This reminder made it easier on me to finish the book. I don’t remember the last time I cried so much while reading a book. And while I lamented losing characters who had become dear to me, I also remembered that their stories actually did end when I turned the last page, and I remembered that my life continues beyond the close of the book. And while I continue to live, I remember what I’ve learned from stories: that life and love matter, even when they’re oh-so-difficult.

“O brave new world that has such people in it”

Mustapha Mond checked him. “But [God] manifests himself in different ways to different men. In premodern times he manifested himself as the being that’s described in these books. Now . . . ”

“How does he manifest himself now?” asked the Savage.

“Well, he manifests himself as an absence; as though he weren’t there at all.”

“That’s your fault.”

“Call it the fault of civilization. God isn’t compatible with machinery and scientific medicine and universal happiness. You must make your choice.”

-Aldous Huxley, Brave New World

This morning, I finished reading, for the first time ever, Brave New World. Because the novel is such a pivotal text for dystopian literature, I knew I needed to be very familiar with the story. In fact, in reading this book, particular the last few chapters (including the above quote), I’m beginning to wonder if I shouldn’t adjust my theories about dystopian literature to include the overwhelming absence and perversion of religious ideology in dystopian settings. After reading Brave New World (as well as P.D. James’ The Children of Men and Margaret Atwood’s The Handmaid’s Tale earlier in the summer), I just don’t think I can ignore the fact that writers of dystopian fiction, in some way, must inevitably deal with religious identity in these futuristic societies.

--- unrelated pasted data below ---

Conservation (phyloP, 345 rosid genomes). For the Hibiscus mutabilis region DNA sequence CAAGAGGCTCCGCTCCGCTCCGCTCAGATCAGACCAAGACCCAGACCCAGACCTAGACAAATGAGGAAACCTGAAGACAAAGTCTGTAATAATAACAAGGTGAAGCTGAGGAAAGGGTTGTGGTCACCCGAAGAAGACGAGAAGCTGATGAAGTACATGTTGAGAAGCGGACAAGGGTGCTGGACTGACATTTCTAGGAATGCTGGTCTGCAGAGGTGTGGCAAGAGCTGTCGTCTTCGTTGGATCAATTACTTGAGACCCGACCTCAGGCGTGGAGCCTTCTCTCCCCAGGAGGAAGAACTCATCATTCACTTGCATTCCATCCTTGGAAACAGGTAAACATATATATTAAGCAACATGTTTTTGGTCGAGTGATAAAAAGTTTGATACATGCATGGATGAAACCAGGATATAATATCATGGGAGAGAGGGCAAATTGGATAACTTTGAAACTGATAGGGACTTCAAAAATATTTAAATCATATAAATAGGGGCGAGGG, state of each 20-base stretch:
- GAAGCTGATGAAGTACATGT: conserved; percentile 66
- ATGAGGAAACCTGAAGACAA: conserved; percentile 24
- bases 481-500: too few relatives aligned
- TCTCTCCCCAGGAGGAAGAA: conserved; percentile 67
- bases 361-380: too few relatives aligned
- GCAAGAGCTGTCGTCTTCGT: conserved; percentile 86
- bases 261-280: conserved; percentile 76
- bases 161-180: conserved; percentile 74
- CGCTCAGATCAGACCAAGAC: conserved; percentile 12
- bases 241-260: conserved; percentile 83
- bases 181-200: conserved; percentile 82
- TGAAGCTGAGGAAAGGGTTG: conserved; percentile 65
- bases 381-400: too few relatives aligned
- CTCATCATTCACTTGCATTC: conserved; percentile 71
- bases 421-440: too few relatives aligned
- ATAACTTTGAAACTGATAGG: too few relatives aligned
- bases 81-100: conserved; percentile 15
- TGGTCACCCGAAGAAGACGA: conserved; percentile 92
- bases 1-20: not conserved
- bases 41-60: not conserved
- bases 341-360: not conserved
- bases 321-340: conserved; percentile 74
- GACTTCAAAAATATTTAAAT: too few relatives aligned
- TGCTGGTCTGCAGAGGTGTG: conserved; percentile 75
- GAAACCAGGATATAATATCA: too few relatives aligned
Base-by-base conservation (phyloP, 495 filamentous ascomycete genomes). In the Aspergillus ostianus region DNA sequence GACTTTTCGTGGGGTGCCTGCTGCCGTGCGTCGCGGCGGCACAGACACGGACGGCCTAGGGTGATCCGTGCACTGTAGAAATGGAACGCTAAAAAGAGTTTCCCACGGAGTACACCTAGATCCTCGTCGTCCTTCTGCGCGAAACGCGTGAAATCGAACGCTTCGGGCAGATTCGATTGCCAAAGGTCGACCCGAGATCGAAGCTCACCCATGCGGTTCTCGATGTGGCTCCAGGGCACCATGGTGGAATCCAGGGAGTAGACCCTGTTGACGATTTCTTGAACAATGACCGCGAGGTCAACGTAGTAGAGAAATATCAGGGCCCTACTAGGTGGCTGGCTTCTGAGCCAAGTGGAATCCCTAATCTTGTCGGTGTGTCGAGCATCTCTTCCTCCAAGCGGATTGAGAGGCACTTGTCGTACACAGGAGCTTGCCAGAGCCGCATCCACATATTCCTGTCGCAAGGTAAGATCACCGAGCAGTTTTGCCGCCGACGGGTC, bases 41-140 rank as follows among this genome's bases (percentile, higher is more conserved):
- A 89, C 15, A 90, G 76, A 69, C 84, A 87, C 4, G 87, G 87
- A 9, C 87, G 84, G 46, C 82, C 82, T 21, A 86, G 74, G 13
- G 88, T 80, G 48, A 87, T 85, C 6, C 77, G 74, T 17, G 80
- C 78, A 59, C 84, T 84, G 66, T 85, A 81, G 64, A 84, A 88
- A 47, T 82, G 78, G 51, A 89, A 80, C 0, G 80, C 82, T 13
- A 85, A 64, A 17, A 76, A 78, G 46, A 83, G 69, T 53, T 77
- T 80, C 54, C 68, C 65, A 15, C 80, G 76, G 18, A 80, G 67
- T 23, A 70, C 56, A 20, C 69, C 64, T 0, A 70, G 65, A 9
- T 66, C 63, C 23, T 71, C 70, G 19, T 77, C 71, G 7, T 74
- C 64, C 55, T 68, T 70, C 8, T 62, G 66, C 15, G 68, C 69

Finishing Brave New World almost made me sick. When I read of Huxley’s fictional society shoving God out of every aspect of civilization–hiding Bibles in safes, removing the word “God” and the cross and the person of Jesus from the collective consciousness of its people–and when that society managed to finally abolish the very last remnant of Christianity in the form of a boy named John, I was enraged. I haven’t felt so much tension at the finish of a book in a long time (maybe since reading V for Vendetta, even).

Tension can be good, though. Tension involves wrestling with ideas and strengthening one’s faith. I guess I never imagined that writing my thesis on such a dark topic would be easy, but I certainly didn’t imagine that just reading a novel would so strongly affect my mood this early on. I’ll be immersed in this topic until April. I’m just beginning this road to the end.

Once more, though, I’m reminded of why I can choose to study such texts. I serve a loving God whose Kingdom is not of this world. Even if I face a future society from which God is utterly removed, I know Truth and the Author of Truth. The brave new world that I can anticipate is certainly not an earthly world, and it is certainly a place where Huxley’s dystopian civilization with never reign.